Today is Ash Wednesday. B and I have decided to try and take this more seriously this year. And by more seriously I mean actually observe it. Today we are abstaining from meat and "fasting" though the definition of fast isn't really no food, just less food and no snacks. So I researched why we fast and found this:
Fasting: Fasting is one of the most ancient practices linked to Lent. In fact, the paschal fast predates Lent as we know it. The early Church fasted intensely for two days before the celebration of the Easter Vigil. This fast was later extended and became a 40-day period of fasting leading up to Easter. Vatican II called us to renew the observance of the ancient paschal fast: "...let the paschal fast be kept sacred. Let it be celebrated everywhere on Good Friday and, where possible, prolonged throughout Holy Saturday, so that the joys of the Sunday of the Resurrection may be attained with uplifted and clear mind" (Liturgy, # 110).
Fasting is more than a means of developing self-control. It is often an aid to prayer, as the pangs of hunger remind us of our hunger for God. The first reading on the Friday after Ash Wednesday points out another important dimension of fasting. The prophet Isaiah insists that fasting without changing our behavior is not pleasing to God. "This, rather, is the fasting that I wish: releasing those bound unjustly, untying the thongs of the yoke; setting free the oppressed, breaking every yoke; sharing your bread with the hungry, sheltering the oppressed and the homeless; clothing the naked when you see them, and not turning your back on your own" (Is 58:6-7).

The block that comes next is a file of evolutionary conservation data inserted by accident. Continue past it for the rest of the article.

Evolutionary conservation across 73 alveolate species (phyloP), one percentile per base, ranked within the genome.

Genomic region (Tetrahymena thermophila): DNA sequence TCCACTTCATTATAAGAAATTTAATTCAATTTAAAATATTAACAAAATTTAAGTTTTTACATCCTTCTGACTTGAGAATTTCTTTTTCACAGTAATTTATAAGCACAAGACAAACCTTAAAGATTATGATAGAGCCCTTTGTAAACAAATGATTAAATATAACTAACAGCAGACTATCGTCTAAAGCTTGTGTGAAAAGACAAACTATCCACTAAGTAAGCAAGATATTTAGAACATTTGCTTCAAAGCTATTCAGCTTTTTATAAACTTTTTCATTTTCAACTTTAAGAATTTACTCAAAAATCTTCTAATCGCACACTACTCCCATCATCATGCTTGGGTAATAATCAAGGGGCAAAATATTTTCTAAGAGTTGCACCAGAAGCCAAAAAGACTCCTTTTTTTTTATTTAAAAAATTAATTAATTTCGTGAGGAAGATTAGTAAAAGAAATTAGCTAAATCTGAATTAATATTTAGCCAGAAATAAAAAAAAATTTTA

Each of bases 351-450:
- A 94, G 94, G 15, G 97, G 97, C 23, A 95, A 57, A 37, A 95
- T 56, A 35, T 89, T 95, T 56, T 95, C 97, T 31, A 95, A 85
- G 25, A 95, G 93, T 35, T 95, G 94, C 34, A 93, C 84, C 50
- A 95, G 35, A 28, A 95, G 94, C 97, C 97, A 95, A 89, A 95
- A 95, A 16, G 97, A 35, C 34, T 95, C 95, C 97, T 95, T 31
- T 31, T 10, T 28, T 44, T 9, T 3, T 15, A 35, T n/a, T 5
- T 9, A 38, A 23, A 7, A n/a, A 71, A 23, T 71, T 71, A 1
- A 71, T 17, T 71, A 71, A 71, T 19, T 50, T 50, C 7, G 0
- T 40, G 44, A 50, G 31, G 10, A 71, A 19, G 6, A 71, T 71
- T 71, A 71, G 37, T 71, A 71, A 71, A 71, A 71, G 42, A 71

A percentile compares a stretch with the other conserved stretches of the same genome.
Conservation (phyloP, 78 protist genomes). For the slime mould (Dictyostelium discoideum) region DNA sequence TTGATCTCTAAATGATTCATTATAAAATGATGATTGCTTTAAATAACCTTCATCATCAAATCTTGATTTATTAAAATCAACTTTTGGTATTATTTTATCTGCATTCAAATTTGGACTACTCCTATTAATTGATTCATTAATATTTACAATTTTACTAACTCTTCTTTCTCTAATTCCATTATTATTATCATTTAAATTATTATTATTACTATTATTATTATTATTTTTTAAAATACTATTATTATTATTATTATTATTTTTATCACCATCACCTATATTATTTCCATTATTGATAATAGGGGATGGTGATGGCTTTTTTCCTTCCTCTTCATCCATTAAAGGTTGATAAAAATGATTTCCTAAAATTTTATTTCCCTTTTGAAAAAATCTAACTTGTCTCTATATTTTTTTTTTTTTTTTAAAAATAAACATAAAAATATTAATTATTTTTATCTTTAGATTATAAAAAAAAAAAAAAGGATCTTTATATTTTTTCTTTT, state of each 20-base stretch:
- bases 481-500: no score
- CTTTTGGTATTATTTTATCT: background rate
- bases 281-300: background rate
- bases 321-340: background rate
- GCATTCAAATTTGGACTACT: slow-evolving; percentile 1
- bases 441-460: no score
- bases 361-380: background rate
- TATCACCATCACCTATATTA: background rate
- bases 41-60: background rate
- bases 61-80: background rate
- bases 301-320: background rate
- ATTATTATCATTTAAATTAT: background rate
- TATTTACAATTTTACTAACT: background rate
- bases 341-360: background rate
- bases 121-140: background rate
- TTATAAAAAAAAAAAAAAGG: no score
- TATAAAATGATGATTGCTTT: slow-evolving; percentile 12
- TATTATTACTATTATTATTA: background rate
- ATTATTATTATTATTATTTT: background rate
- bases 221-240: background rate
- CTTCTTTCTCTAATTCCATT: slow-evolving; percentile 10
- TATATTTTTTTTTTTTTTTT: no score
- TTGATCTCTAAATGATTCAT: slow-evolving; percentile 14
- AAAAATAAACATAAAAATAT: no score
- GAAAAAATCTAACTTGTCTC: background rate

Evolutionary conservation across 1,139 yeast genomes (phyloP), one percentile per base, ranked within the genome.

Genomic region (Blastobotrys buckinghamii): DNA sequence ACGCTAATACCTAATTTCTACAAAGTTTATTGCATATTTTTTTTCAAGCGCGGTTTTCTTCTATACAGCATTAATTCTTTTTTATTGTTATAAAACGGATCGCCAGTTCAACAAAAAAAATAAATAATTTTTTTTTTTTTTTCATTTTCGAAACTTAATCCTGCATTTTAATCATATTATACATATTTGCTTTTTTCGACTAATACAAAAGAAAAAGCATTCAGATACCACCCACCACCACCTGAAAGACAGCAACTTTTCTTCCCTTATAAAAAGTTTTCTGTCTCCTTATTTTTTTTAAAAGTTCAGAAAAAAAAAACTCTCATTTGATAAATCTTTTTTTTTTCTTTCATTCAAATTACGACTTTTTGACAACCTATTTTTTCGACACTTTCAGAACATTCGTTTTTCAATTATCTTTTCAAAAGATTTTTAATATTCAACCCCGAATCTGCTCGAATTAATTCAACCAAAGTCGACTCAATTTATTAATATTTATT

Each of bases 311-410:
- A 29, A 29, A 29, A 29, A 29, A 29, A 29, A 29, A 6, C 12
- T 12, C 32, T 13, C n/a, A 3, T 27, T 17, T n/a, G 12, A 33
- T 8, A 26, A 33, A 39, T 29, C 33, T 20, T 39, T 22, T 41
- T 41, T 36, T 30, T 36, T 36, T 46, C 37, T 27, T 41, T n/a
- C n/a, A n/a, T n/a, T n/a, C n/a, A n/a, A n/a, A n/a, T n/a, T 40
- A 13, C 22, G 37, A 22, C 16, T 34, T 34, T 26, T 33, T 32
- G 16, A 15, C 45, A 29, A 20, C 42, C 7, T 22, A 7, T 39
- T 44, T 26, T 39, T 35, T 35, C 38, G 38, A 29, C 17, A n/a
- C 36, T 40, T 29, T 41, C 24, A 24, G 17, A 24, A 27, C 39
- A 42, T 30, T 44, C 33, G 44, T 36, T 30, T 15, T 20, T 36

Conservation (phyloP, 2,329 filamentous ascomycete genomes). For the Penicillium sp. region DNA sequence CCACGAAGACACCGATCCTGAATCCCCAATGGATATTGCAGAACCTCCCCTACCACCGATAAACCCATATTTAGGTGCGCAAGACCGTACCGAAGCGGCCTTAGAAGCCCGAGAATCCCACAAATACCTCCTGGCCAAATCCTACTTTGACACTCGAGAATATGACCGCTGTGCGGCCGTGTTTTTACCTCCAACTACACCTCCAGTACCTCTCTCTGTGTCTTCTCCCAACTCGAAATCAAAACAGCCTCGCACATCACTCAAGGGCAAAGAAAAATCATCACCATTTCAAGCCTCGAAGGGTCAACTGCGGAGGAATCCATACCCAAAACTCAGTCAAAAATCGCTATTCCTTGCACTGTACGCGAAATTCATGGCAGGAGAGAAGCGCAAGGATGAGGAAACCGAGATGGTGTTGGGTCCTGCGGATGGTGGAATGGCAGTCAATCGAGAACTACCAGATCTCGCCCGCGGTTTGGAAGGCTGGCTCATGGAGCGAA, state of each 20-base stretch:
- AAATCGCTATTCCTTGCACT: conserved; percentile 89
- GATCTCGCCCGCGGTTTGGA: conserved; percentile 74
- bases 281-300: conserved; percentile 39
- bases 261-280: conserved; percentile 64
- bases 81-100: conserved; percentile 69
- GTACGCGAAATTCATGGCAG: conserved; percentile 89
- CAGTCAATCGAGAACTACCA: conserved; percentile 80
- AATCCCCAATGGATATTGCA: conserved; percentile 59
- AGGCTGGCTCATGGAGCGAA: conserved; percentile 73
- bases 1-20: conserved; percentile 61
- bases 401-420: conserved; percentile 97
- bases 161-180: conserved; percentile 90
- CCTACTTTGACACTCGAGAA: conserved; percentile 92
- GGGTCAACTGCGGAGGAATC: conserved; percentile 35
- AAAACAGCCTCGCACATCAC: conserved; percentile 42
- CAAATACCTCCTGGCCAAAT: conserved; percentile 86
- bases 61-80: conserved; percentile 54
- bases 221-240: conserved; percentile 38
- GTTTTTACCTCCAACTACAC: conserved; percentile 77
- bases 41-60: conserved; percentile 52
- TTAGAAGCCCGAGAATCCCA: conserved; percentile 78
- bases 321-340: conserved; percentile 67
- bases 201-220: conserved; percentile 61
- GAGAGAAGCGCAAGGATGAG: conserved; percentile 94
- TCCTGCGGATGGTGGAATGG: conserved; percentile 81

Fasting should be linked to our concern for those who are forced to fast by their poverty, those who suffer from the injustices of our economic and political structures, those who are in need for any reason. Thus fasting, too, is linked to living out our baptismal promises. By our Baptism, we are charged with the responsibility of showing Christ's love to the world, especially to those in need. Fasting can help us realize the suffering that so many people in our world experience every day, and it should lead us to greater efforts to alleviate that suffering.
Abstaining from meat traditionally also linked us to the poor, who could seldom afford meat for their meals. It can do the same today if we remember the purpose of abstinence and embrace it as a spiritual link to those whose diets are sparse and simple. That should be the goal we set for ourselves—a sparse and simple meal. Avoiding meat while eating lobster misses the whole point!
So we are trying this today and for the next 40 days. We are also trying to better ourselves in other ways, perhaps more material ways. We are not going to spend money during lent. We will buy groceries, gasoline and medicine. B and I need to learn delayed gratification and to really consider what are needs and what are wants. Lent seemed like an appropriate time to do this. We are not going to eat out, again this is a want not a need. If we are invited out we may go. Chinese takeout, which is our greatest weakness it completely off limits for the next 40 days. Perhaps reflecting on those who can not have such luxuries will allow us to be happy with what we have.
I also considered giving something up for lent, the usual suspects are chocolate, TV. Instead I am going to do something. I am not going to tell B about it and see if he guesses what it is. I plan to do housework without complaint and with a giving heart. I love my family and doing housework blesses them. I will not keep score between B and I and who has done more. We shall see if 40 days of work without complaint and procrastination can help.